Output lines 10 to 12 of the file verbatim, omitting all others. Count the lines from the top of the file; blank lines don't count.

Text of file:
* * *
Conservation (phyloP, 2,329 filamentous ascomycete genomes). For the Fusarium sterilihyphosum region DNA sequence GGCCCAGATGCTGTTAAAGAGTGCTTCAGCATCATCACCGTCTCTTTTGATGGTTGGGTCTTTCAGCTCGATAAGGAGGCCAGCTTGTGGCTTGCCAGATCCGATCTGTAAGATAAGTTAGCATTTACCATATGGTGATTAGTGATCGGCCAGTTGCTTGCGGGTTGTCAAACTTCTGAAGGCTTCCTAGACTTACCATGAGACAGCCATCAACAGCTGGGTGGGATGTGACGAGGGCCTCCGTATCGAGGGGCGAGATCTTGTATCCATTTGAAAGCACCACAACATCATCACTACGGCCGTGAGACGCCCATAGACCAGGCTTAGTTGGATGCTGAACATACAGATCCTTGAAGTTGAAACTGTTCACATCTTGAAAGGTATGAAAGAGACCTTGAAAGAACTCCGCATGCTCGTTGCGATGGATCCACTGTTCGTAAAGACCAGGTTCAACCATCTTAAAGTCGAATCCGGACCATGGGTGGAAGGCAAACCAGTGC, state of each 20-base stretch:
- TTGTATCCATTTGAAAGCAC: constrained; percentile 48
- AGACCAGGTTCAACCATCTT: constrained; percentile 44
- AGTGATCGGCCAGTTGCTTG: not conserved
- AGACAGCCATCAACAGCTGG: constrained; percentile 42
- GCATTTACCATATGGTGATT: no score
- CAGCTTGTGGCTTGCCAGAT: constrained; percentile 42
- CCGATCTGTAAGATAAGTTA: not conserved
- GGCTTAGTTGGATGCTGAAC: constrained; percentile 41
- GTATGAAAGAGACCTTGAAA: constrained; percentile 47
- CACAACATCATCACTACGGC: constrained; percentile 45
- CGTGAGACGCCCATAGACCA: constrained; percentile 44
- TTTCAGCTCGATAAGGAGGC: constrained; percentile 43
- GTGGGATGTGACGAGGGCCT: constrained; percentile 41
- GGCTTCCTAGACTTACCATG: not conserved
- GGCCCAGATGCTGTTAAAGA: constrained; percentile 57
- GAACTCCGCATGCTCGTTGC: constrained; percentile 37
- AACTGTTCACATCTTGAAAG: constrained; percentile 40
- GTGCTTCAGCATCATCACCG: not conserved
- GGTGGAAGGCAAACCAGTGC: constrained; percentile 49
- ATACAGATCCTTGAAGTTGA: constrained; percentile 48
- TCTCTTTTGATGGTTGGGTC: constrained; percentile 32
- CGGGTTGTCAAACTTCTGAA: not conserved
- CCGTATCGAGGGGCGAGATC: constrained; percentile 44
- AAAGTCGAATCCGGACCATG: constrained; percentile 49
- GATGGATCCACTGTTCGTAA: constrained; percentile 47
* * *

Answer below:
- GTATGAAAGAGACCTTGAAA: constrained; percentile 47
- CACAACATCATCACTACGGC: constrained; percentile 45
- CGTGAGACGCCCATAGACCA: constrained; percentile 44